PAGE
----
In the less-than-ideal circumstances that have characterized the past year, perhaps one thing youth worldwide have learned is that “life is sometimes an unexpected journey,” said Young Women General President Bonnie H. Cordon.
“Youth have learned how to be flexible and that their life can have joy and fulfillment in abundance as they really focus on doing the Lord’s work, which is the great work,” she said.
Her friend and counterpart, Young Men General President Steven J. Lund said the struggles that have defined much of 2021 have marked a challenging season. But like all seasons, they will pass.
“Even now,” he said, “there are things that we can do to help propel the work.”
After a year of engaging in “A Great Work” as part of the Lord’s battalion to gather Israel, youth are invited to deepen their relationship with Him as they learn to “Trust in the Lord” — 2022’s youth theme.
This Old Testament theme from Proverbs 3:5-6 is both timeless and timely as youth continue to navigate unexpected circumstances. It’s also counsel President Russell M. Nelson, President Dallin H. Oaks and other Church leaders have emphasized in recent months.
“If I’m going to trust anyone in my life, it’s usually because I have a great relationship with them,” President Cordon said. “So I hope this year, as youth do so well, that they can create an enhanced understanding of who the Savior is.”
The ongoing pandemic has caused some to turn inward, said President Lund. “But the 2022 theme causes us to turn outward. We are involved in a work that is bigger than our own individual lives. This work matters, and we are here for a reason.”
The Young Men and Young Women general presidencies offered three ways youth can deepen their relationship with the Savior in 2022 and build trust in Him.
1. Make time for the Lord
At the close of the October 2021 general conference, President Nelson counseled his global audience to make time for the Lord. His prophetic direction to make God one’s top priority is a key element of trusting God.
“If youth take a little time every day and follow what the prophet has asked, they are going to see some significant changes in their lives,” said Brother Bradley R. Wilcox, second counselor in the Young Men general presidency.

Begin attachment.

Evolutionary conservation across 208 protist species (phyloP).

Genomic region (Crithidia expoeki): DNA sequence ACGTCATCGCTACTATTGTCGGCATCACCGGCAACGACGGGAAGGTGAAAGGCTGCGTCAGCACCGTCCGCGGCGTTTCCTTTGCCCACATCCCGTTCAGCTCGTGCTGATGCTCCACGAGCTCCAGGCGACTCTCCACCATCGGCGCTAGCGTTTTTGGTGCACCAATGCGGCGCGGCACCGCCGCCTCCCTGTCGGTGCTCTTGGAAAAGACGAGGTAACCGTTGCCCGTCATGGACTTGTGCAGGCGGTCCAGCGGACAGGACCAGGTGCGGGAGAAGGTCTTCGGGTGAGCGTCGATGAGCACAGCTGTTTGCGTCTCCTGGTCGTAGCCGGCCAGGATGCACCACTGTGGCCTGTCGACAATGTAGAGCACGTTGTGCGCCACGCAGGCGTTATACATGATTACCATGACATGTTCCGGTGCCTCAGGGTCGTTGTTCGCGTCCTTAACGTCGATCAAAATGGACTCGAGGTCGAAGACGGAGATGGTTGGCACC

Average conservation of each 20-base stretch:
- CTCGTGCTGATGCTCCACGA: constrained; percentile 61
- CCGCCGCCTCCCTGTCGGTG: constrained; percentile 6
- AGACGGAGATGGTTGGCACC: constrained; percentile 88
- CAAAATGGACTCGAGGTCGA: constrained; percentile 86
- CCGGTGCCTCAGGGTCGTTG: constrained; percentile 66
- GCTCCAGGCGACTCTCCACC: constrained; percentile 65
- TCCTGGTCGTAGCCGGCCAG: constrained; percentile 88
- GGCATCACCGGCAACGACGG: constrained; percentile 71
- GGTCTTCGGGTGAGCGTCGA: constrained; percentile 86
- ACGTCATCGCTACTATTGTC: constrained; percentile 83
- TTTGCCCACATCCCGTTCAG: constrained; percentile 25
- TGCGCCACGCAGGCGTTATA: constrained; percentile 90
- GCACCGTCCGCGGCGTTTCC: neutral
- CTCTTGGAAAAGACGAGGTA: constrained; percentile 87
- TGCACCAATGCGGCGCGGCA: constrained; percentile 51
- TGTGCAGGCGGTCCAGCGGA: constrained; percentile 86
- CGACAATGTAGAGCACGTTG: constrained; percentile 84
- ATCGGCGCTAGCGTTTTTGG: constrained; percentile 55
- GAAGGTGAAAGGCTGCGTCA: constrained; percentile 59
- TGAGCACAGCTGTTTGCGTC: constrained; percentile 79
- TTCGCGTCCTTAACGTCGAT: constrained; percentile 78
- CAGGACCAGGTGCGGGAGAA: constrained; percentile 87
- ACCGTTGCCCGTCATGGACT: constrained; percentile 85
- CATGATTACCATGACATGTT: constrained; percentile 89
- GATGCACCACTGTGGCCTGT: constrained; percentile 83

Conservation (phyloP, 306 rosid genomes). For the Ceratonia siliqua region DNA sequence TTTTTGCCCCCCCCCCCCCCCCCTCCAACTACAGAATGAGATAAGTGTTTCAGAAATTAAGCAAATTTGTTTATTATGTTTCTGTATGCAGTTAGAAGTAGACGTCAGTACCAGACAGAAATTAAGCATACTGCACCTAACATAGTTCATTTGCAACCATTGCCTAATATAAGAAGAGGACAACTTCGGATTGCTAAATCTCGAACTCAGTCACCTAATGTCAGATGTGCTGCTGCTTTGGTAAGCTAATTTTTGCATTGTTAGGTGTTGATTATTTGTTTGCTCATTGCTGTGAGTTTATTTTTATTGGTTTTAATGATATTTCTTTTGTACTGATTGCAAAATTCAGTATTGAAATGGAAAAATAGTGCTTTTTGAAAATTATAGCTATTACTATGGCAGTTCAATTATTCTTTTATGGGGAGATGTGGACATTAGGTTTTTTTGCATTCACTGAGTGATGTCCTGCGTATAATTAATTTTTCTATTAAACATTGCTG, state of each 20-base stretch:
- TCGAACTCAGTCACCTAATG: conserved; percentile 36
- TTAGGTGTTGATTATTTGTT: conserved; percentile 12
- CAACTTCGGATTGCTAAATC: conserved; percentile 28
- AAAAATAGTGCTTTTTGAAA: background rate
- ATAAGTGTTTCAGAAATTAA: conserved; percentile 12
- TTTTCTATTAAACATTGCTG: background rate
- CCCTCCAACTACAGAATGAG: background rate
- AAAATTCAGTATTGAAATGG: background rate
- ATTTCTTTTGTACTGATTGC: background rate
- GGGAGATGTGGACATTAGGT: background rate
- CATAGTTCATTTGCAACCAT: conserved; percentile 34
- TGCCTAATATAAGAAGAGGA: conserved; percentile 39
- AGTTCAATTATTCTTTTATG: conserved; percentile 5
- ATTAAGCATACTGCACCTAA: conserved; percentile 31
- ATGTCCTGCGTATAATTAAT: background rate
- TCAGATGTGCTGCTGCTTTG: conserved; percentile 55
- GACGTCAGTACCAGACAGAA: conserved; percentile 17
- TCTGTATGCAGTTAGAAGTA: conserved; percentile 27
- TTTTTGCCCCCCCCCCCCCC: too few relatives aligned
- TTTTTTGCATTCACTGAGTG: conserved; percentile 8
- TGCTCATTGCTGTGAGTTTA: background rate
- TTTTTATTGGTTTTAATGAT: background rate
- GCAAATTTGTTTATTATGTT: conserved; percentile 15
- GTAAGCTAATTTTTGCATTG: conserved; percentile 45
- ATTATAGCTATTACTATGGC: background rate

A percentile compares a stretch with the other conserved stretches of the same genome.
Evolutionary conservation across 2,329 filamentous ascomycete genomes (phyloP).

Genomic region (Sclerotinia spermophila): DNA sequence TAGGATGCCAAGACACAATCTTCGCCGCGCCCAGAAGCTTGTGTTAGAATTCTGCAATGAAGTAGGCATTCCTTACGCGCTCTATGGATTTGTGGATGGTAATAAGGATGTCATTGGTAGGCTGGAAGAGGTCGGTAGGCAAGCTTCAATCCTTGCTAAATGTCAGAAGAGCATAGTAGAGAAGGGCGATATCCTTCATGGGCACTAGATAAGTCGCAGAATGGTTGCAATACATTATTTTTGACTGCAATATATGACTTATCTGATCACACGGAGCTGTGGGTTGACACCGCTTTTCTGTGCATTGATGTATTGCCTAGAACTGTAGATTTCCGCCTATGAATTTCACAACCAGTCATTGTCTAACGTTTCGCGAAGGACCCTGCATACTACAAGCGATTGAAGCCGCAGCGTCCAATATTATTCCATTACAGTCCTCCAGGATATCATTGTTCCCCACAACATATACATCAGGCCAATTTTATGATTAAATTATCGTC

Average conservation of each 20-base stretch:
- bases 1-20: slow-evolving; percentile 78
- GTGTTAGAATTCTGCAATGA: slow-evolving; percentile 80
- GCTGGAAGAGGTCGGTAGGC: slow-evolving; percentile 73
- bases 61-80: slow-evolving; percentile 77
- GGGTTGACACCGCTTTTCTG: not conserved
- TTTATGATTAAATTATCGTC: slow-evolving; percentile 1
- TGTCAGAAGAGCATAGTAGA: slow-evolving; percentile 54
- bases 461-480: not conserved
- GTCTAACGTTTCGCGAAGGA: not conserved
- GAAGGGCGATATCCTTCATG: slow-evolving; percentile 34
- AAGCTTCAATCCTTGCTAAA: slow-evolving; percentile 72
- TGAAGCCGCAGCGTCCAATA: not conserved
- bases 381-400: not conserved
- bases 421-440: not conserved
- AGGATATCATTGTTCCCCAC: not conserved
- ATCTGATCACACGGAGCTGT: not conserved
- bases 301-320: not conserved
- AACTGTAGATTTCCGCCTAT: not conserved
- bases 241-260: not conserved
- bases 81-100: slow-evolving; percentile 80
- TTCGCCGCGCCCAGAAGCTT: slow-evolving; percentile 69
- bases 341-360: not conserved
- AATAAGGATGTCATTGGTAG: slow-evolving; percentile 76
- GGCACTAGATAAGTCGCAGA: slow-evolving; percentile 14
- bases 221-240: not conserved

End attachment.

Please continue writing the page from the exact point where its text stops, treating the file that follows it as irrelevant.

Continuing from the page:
He has witnessed such changes in the lives of many of his students at Brigham Young University who have accepted President Nelson’s challenge to make time for the Lord. “They have started to make a little time every day for the Lord, and that builds trust.”
Trusting the Lord is not passive, reminded Sister Michelle D. Craig, first counselor in the Young Women general presidency. “Trusting requires us to act in faith and to do those small and simple things that we’ve been taught to do.”
One of those small and simple things is prayer. President Cordon encouraged youth to be “bold prayers” as they seek to strengthen their relationship with Heavenly Father and Jesus Christ.
“Be bold enough to really think through what things you’re grateful for … and ask specifically for things,” President Cordon said. For example, rather than praying to simply have a better day, pray for specific things to help to turn the day around.
“We have faith that the Lord will keep His promises. Then we trust in His timing and trust in what ‘keeping His promises’ looks like — which isn’t always what we think they should look like.”
2. Remember ‘the influencers’ who matter most
Today’s so-called “influencers” on popular social media platforms are blaring a cacophony of messages to young people. So who can the young people of the Church turn to amid the noise of the day?
“The 2022 theme reminds us that the influencers that need to matter most to us — the influencers that will lead us to the happiest conclusions — are our Heavenly Father, His prophets and the influence of the Holy Ghost,” said President Lund.